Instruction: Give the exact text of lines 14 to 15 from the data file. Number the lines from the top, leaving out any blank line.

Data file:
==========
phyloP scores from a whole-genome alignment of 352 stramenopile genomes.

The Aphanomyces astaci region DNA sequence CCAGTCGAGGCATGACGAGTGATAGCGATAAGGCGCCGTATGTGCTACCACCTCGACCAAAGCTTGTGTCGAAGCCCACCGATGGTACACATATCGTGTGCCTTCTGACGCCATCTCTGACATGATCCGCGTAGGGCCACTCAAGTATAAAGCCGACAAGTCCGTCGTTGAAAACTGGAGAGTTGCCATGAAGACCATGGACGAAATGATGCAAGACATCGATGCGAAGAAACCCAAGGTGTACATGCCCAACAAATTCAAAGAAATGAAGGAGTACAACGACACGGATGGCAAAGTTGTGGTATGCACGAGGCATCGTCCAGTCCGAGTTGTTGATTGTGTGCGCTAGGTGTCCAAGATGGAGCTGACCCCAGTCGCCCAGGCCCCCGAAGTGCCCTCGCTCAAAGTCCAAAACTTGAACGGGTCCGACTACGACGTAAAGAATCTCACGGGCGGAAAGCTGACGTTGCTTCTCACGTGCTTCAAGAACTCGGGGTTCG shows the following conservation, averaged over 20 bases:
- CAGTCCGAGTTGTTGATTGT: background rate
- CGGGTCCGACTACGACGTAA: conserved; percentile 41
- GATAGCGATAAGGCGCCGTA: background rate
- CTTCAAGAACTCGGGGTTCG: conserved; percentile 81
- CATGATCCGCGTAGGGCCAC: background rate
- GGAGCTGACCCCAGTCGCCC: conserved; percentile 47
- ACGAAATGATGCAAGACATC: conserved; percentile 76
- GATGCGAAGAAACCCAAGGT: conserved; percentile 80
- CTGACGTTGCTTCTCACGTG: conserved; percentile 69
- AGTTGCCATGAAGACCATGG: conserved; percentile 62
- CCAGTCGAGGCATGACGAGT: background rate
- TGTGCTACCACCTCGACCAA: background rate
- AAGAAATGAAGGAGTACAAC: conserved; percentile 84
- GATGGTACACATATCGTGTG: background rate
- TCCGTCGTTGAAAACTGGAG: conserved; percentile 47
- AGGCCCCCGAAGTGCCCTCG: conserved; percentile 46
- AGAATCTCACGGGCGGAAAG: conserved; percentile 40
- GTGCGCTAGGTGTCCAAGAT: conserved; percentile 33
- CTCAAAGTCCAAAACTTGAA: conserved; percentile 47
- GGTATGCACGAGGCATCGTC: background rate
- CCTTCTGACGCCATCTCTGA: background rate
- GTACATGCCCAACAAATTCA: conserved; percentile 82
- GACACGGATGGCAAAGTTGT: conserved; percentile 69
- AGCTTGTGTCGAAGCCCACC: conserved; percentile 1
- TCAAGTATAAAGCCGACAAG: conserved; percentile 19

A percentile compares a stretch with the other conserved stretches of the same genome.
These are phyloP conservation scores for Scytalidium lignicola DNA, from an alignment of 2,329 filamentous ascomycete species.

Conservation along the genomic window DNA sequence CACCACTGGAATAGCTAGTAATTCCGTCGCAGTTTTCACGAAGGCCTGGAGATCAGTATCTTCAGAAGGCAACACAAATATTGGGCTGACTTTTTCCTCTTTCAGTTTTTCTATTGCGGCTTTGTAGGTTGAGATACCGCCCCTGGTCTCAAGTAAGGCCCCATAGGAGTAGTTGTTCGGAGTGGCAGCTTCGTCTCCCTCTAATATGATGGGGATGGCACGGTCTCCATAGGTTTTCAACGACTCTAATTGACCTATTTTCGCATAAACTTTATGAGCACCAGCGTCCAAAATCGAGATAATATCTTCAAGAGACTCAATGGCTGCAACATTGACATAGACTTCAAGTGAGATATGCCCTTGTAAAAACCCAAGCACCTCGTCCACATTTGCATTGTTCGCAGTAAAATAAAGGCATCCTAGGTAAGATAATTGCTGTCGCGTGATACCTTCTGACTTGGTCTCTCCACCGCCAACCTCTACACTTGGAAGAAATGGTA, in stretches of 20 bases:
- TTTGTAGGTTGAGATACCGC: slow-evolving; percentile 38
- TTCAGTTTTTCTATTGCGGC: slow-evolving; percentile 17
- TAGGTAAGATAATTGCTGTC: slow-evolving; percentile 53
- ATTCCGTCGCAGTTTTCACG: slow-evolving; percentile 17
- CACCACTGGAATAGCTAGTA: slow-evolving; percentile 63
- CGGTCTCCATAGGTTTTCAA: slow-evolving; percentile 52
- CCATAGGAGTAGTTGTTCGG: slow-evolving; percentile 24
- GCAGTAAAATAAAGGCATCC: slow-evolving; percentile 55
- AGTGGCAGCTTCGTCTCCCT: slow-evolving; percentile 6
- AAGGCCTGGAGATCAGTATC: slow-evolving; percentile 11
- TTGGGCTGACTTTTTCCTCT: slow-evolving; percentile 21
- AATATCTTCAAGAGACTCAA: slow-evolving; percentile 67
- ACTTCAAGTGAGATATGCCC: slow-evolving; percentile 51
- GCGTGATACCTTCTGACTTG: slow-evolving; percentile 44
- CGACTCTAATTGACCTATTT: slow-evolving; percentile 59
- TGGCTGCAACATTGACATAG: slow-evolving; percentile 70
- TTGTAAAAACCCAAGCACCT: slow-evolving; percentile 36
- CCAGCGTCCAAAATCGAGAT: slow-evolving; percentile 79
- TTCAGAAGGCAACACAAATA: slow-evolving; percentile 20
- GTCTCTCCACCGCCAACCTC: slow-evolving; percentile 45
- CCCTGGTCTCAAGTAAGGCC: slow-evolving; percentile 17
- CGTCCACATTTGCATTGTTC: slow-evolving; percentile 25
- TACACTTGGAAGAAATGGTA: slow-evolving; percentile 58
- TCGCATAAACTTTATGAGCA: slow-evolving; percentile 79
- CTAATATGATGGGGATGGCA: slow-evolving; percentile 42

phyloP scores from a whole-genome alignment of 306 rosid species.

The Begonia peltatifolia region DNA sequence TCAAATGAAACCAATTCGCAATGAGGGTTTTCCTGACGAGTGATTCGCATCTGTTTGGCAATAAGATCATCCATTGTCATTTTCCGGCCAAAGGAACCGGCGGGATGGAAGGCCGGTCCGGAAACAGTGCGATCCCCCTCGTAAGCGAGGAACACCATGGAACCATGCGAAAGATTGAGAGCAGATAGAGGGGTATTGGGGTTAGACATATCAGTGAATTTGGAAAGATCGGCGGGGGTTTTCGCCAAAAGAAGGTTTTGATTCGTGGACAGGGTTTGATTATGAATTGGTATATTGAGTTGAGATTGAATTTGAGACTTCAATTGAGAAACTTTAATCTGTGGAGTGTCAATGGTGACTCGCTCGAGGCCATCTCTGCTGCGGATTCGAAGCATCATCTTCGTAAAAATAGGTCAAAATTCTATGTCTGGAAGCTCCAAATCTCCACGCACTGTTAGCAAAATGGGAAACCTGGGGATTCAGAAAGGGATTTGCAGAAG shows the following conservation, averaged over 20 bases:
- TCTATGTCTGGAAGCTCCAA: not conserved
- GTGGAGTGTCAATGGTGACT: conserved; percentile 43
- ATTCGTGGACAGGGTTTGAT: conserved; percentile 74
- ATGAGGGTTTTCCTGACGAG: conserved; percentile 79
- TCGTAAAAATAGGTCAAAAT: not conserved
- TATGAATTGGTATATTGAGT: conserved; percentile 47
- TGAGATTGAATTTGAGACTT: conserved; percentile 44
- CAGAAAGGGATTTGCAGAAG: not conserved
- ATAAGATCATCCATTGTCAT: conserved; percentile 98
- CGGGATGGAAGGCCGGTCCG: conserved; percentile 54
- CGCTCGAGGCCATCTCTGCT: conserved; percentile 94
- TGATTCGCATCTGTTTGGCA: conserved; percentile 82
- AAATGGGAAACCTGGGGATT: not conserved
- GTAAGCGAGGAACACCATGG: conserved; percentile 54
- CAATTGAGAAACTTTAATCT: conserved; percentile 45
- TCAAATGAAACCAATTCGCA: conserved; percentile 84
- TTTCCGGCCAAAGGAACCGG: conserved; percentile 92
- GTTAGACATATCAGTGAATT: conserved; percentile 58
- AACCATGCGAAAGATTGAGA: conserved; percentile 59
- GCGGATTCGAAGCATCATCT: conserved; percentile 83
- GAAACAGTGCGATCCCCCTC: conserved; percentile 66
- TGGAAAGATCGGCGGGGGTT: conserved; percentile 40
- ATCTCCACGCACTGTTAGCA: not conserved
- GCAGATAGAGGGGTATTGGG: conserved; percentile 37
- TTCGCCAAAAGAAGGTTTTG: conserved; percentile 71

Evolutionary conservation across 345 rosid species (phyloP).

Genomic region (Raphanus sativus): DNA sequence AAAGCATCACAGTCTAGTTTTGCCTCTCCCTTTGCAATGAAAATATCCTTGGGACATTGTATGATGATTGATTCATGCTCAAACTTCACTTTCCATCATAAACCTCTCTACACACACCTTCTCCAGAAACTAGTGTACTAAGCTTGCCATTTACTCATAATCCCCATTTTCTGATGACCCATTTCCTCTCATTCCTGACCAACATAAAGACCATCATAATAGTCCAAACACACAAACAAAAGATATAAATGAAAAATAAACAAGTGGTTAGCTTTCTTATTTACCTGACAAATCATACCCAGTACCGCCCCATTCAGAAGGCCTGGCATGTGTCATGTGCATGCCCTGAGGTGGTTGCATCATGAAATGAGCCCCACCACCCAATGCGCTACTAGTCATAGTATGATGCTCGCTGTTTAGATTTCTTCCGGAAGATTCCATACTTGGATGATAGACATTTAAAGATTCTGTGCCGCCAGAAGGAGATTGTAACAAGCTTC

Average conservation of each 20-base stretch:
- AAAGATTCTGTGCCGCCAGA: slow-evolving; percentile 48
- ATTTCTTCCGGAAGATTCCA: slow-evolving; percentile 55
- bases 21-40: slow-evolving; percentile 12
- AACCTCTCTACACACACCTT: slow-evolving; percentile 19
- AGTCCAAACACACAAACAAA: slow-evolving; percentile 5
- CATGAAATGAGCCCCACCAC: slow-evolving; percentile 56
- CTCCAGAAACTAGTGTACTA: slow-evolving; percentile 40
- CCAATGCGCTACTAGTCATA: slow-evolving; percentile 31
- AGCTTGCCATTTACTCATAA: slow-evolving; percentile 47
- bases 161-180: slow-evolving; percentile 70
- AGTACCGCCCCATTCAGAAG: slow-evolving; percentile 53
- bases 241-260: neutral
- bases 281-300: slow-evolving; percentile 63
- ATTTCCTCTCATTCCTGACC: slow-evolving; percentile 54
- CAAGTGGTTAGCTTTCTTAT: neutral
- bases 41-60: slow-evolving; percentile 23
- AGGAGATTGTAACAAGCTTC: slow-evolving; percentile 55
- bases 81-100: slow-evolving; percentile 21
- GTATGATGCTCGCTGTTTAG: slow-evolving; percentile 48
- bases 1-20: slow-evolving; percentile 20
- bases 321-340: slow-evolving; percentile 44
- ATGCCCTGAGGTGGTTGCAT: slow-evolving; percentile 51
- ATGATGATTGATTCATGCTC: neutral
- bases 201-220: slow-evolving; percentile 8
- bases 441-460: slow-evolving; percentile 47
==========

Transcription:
- TGTGCTACCACCTCGACCAA: background rate
- AAGAAATGAAGGAGTACAAC: conserved; percentile 84